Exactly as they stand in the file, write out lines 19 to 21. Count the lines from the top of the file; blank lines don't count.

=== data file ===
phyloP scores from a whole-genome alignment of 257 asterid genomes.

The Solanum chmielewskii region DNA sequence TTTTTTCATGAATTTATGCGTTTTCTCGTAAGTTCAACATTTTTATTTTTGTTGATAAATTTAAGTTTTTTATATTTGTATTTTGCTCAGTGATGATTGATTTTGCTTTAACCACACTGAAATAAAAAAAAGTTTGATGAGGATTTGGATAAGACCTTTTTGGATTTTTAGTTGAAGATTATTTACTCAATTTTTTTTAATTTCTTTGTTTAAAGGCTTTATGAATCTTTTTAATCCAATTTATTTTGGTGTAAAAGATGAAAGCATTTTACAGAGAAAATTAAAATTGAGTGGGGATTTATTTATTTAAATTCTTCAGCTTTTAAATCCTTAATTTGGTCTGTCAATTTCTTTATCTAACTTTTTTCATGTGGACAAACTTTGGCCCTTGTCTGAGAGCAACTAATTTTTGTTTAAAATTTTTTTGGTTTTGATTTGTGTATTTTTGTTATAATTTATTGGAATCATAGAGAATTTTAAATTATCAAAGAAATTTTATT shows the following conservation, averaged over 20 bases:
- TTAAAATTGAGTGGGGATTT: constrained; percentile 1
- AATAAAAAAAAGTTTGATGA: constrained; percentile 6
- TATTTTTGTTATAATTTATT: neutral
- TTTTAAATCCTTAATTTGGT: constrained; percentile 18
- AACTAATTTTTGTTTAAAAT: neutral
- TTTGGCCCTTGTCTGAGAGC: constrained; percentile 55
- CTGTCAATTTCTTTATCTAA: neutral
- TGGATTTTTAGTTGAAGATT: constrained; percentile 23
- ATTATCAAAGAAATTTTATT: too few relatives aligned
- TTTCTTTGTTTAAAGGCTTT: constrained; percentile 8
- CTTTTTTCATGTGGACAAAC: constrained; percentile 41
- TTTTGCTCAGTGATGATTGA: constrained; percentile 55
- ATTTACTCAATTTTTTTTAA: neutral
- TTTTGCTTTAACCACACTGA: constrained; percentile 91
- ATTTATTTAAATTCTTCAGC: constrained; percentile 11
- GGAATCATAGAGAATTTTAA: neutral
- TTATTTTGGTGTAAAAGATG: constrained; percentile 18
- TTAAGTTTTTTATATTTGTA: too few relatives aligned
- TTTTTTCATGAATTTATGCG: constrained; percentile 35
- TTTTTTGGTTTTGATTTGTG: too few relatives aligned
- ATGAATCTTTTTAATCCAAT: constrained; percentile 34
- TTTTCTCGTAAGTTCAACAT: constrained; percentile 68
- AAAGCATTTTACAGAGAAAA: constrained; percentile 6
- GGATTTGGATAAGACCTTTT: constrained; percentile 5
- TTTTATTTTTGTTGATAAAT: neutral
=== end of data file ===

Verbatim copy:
- TTATTTTGGTGTAAAAGATG: constrained; percentile 18
- TTAAGTTTTTTATATTTGTA: too few relatives aligned
- TTTTTTCATGAATTTATGCG: constrained; percentile 35